|Mustard and olive|
I’ve just read two of Simon Brett’s Charles Paris novels – Cast in Order of Disappearance and Amateur Corpse – back to back. They are early entries in a series that continued into the 90s, both published in the mid-70s. Charles is a usually out-of-work actor who has left his wife about 12 years before. His bid for adventure and freedom has led him no further than a dreary bedsit, with a rickety kitchen chair, yellow candlewick bedspread, and gas ring behind a plastic curtain. While picking up work here and there, Charles sometimes stumbles across mysteries or murders, and feels compelled to try and puzzle them out, usung the many characters he has played over the years as a disguise.
I find Charles likeable, despite his drink problem, and particularly appreciate Brett’s sharp eye for the contemporary scene.
“The Bricklayers’ Arms was one of those modem pubs that capture all the atmosphere of an airport lounge. Hanging red lights shone on leatherette couches and framed relief pictures of vintage cars.” What has happened to pubs like this? All re-Victorianised? Charles later drops into a “a coach lamp and horse brasses pub” patronised by the “the local Scampi and Mateus Rosé crowd”.
“The door was opened by a woman in a pale pink nylon housecoat and pink fur slippers. She had prominent teeth and dyed black hair swept back in the style of a souvenir Greek goddess. Her face was heavily made up and eye-lashed... She ushered him into a stuffy little room lit by bright spotlights. It was decorated in orange and yellow, with a leopardette three-piece suite covering most of the carpet. Every available surface was crowded with small brass souvenirs. Lincoln imps, windjammer bells, lighthouses, anchor thermometers, knights in armour, wishing wells... On the dresser two posed and tinted photographs rose from the undergrowth of brass.” Popular in the 30s, miniature brass ornaments have never made a comeback.
In one Nouveau Riche interior “all the walls were hung with hunting prints which were anonymously expensive, bought on advice by a man without natural taste. Two enormous china Dalmatians stood guarding the front door.” And “The front door had a brass lion knocker and was white, with small square Georgian panels. The up-and-over garage door was panelled in the same way. In fact the whole scheme of the house was Georgian, with thin-framed white windows set in neat red brick. It was exactly the sort of house that anyone in Georgian England who happened to own two cars, a central heating oil tank, a television and a burglar alarm would have had.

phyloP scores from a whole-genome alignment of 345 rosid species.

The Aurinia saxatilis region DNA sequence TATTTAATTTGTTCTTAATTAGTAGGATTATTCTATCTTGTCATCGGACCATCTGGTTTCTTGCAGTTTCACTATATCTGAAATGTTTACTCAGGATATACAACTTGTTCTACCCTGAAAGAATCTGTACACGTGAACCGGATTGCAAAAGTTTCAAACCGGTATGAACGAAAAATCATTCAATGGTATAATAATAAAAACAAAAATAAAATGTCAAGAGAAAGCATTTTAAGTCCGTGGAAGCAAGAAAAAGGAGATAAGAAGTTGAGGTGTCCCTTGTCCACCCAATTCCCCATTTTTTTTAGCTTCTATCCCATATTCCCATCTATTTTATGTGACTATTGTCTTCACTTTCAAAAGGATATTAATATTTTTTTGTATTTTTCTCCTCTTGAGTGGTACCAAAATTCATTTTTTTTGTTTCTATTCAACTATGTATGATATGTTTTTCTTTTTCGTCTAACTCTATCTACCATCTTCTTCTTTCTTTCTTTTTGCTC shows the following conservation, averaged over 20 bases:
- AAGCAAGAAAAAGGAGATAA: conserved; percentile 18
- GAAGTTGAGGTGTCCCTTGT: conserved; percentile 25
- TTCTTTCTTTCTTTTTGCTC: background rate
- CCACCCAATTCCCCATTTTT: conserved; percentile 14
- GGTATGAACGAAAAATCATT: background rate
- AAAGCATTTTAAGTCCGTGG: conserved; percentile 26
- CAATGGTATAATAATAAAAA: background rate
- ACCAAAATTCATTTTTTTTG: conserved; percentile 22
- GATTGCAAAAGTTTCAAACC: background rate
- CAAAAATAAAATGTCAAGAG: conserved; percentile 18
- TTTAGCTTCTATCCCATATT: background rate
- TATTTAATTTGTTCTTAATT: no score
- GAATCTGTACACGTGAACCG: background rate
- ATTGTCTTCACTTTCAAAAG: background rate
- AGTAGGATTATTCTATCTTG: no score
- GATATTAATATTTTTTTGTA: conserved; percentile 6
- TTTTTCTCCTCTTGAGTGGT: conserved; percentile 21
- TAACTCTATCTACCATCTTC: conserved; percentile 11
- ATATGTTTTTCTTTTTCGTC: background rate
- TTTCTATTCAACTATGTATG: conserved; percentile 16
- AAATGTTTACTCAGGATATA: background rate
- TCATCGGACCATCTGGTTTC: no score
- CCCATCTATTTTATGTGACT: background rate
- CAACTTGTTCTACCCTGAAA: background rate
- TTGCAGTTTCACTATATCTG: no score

Inside Charles finds: “jungle wallpaper, a Raspberry Ripple carpet and a green leather three-piece suite”. Also a giveaway are “the miniature cluster of swords and axes tastefully set behind a red shield on the wall. And the three-foot-high china pony pulling a barrel. And the wrought iron drinks trolley with the frosted glass top and gold wheels.”
The couple who live here sport “saxe-blue silk shirts” (the man) and “rainbow lamé slippers” (the woman.
At the suburban house of his friend, a successful lawyer: “The conversion had consisted mainly of sticking cork tiles on every available surface... The pale green bath, basin, bidet and lavatory were modem and functional. Fluffy yellow towels hung from the heated rail... The walls were olive green and the floor was covered with the same mustardy carpet as the bedroom.”
Gerald “was wearing a double-breasted gangster-striped suit over a pale blue T-shirt. Around his neck hung a selection of leather thongs, one for a biro, one for a packet of Gauloise, one for a Cricket lighter and others whose function was not immediately apparent. His lapels bristled with badges, gollies, teddy bears, a spilling tomato ketchup bottle and similar trendy kitsch.”
Brett is exaggerating, but not much. There was a fashion for wearing a biro or cigarette lighter on a thong round your neck. Another female character wears “a P.V.C. apron with a design of an old London omnibus”. Plastics were trendy because modern, and you could print anything on them, including the retro kitsch popular at the time.
The apercus keep coming: “Charles remembered how cheap he had always found the emotionalism of Wagner’s outpourings... Again Charles was conscious of the other man’s need for him. He was being paraded for the benefit of Hugo’s local crowd.”
There is way too much about Charles’s drinking. He and others (and readers) assume that investigation is his hobby, and that he blunders around until the solution falls into his lap, but actually he behaves quite like a regular detective. He starts off noticing something that doesn’t add up, or wants to help out an old friend or girlfriend, and then does the usual pondering and legwork.
What makes these books particularly 70s, apart from the clothes and the décor? Censorship had disappeared less than a decade ago, and now we could say anything, and girls were on the pill, and you didn’t have to marry them... Brett veers between voyeuristic salaciousness, and a vision of how life would really be for a 50-ish actor in this brave new world. Charles has a rather unbelievable number of one-night stands, but wants to fall in love like a 17-year-old, while admitting to himself that this is unlikely to happen.
More décor here.